Whether a writ proceeding is civil or criminal depends on the nature of relief claimed and grounds for such relief

Whether a writ proceeding is civil or criminal, depends on the nature of relief claimed and grounds for such relief. “Civil Proceedings” or “Criminal Proceedings” are not defined anywhere. The Constitution of India does not define the expression, “Civil Proceeding” nor does the General Clauses Act. The two proceedings are entirely different and distinct, though at times it may overlap to some extent. But the distinction between the civil proceedings and criminal proceedings is well defined.

In Halsbury’s Laws of England, Fourth Edition, Vol. 11, Criminal and Civil proceedings have been distinguished thus :-

“Civil proceedings have for their object the recovery of money or other property, or the enforcement of a right or advantage on behalf of the plaintiff: criminal proceedings have for their object the punishment of a person who has committed a crime. Criminal proceedings are not to be used as a means of enforcing a civil right. Whether conduct amounts to a crime may be determined by ascertaining whether the conduct in question is followed by criminal or civil proceedings. If the proceedings will result in the punishment of a party, the conduct in question will be a crime notwithstanding that it may be a matter of small consequence. Where an act is commanded or prohibited by statute, disobedience is prima facie criminal unless criminal proceedings manifestly appear to be excluded by the statute. An act may be prohibited or commanded by a statute in such a manner that the person contravening the provision is liable to a pecuniary penalty which is recoverable as a civil debt; in such an instance contravention is not a crime.”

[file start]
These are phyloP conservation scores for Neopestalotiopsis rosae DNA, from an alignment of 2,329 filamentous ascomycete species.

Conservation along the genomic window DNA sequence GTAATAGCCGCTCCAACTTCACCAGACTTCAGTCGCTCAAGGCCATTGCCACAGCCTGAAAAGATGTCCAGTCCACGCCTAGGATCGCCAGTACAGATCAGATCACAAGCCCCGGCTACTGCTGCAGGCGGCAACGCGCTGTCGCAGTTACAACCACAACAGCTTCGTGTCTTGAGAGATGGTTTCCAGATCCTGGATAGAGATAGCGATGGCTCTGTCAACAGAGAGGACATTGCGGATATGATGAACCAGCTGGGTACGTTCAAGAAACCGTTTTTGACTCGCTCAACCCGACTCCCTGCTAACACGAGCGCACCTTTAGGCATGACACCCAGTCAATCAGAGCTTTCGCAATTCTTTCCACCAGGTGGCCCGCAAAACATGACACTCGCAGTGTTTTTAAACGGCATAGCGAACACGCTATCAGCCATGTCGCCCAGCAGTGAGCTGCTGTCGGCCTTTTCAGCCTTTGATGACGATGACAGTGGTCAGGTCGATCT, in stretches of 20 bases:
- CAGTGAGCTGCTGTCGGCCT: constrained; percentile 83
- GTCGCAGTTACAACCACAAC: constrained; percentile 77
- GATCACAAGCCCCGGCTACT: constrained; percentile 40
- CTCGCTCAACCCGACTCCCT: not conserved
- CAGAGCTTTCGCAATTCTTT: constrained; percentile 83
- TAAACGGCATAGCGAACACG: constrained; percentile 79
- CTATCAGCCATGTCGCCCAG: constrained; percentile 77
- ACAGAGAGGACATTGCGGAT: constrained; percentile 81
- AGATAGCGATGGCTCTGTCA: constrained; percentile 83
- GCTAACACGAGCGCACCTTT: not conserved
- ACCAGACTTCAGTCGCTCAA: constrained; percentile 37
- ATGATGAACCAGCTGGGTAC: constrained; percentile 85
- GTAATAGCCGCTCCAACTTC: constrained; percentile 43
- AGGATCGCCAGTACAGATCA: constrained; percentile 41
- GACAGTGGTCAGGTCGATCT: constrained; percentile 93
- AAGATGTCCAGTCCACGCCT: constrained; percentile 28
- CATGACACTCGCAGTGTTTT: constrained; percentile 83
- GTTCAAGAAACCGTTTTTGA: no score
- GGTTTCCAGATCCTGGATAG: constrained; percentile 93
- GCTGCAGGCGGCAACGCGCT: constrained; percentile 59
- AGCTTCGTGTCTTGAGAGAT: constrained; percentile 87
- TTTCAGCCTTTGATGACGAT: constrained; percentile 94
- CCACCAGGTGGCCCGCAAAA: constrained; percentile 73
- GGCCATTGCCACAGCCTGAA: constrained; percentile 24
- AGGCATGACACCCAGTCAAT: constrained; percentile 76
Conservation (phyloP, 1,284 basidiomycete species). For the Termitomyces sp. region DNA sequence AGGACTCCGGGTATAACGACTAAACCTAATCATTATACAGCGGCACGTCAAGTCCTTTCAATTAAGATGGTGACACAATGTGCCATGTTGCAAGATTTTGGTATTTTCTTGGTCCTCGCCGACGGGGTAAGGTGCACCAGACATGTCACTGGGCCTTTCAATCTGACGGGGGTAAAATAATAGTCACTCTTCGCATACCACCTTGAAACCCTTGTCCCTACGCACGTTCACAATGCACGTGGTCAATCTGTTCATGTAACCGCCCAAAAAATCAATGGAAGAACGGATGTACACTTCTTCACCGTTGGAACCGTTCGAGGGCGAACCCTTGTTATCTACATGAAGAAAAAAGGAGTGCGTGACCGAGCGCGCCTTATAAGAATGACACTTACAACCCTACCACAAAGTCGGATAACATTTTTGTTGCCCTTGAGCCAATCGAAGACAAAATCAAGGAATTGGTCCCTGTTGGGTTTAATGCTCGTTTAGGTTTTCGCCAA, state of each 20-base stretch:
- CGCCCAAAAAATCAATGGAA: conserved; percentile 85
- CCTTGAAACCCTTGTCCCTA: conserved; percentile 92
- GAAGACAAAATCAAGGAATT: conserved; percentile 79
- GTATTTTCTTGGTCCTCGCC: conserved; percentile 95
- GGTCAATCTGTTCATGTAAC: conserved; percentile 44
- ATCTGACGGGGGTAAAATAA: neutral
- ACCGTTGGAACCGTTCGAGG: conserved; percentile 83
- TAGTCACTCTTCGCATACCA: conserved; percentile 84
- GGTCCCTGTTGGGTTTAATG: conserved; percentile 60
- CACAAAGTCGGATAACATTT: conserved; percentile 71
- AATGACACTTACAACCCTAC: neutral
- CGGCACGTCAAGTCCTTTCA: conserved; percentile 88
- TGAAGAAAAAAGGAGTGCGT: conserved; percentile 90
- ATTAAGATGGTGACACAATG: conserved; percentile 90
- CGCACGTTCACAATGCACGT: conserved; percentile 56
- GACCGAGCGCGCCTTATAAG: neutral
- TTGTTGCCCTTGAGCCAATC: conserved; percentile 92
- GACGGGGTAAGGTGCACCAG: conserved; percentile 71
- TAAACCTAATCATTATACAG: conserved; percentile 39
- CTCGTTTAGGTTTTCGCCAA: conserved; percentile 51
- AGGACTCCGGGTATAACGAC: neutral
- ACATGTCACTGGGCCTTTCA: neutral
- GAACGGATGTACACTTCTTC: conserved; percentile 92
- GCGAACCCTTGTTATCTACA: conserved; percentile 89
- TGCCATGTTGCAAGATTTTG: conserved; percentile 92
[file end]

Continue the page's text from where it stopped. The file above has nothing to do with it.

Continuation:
In State of U.P. v. Mukhtar Singh, AIR 1957 All 505, the Division Bench of the Allahabad High Court considered the nature of the proceedings under Article 226 of the HC-NIC Page 4 of 46 Created On Tue Dec 01 01:12:36 IST 2015 Constitution of India. One of the Judges, Beg, J. explaining the nature of proceedings, held that whether a proceeding is civil or not, depends on the nature of the subject-matter of the proceeding and its object and not on the mode adopted or the form provided for enforcement of right. According to His Lordship, a proceeding which deals with the right of civil nature and otherwise of civil nature does not cease to be so just because the party chooses resort to Article 226 of the Constitution for enforcement of such right. The fact that a right has been created by the Constitution or the forum for its enforcement prescribed by it should not make any difference, if the subject-matter of the right sought to be agitated in the proceedings is itself of a civil nature, and the object of the proceedings is merely the enforcement of such a right, and not punishment of a wrong. On the other hand, Desai, J. constituting the Division Bench was of the view that a proceeding under Article 226 for a writ is not a civil proceeding. According to His Lordship, much confusion has resulted from the assumption, for which there is no warrant at all, that jurisdiction is either civil or criminal. There are several kinds of jurisdictions and there is no foundation for the view that civil and criminal jurisdiction exhaust the list of jurisdictions that can be conferred upon a High Court. According to Desai, J., Article 225 retains the civil, criminal, testamentary, intestate and matrimonial jurisdiction conferred upon the High Courts under the Letters Patent and Article 226 confers additional jurisdiction and since it is the additional jurisdiction, it must be different from the jurisdictions viz. civil or criminal. (see M/s Nagpur Cable Operators Association vs. Commissioner of Police, Nagpur, AIR 1996 Bombay 180)